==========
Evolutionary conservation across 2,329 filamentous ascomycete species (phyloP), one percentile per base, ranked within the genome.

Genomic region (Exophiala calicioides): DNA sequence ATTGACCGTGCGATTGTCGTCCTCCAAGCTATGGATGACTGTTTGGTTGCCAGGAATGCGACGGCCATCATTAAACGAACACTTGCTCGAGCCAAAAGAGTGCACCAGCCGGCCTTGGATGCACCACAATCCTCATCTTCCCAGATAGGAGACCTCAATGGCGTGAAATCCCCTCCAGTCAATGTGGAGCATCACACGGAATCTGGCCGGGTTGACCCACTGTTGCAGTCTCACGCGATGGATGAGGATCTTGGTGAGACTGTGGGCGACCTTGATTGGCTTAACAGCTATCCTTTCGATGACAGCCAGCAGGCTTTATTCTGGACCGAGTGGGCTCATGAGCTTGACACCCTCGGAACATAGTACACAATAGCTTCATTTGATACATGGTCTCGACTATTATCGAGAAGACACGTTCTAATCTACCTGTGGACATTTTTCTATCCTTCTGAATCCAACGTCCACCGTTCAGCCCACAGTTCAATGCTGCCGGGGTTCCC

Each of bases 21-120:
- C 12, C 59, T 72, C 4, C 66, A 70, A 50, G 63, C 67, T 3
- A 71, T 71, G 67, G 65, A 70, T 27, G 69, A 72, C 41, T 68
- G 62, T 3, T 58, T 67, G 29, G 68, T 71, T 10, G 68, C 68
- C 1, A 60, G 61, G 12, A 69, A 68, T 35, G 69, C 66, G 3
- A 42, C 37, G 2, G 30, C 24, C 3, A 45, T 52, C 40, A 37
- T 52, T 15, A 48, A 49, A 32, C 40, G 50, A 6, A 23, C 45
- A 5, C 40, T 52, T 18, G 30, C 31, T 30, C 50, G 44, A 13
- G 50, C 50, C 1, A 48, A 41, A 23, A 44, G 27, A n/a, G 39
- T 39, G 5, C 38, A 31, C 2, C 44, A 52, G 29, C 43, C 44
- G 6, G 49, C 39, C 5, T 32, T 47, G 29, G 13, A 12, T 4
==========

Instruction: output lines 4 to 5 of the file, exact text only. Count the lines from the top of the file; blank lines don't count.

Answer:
- C 12, C 59, T 72, C 4, C 66, A 70, A 50, G 63, C 67, T 3
- A 71, T 71, G 67, G 65, A 70, T 27, G 69, A 72, C 41, T 68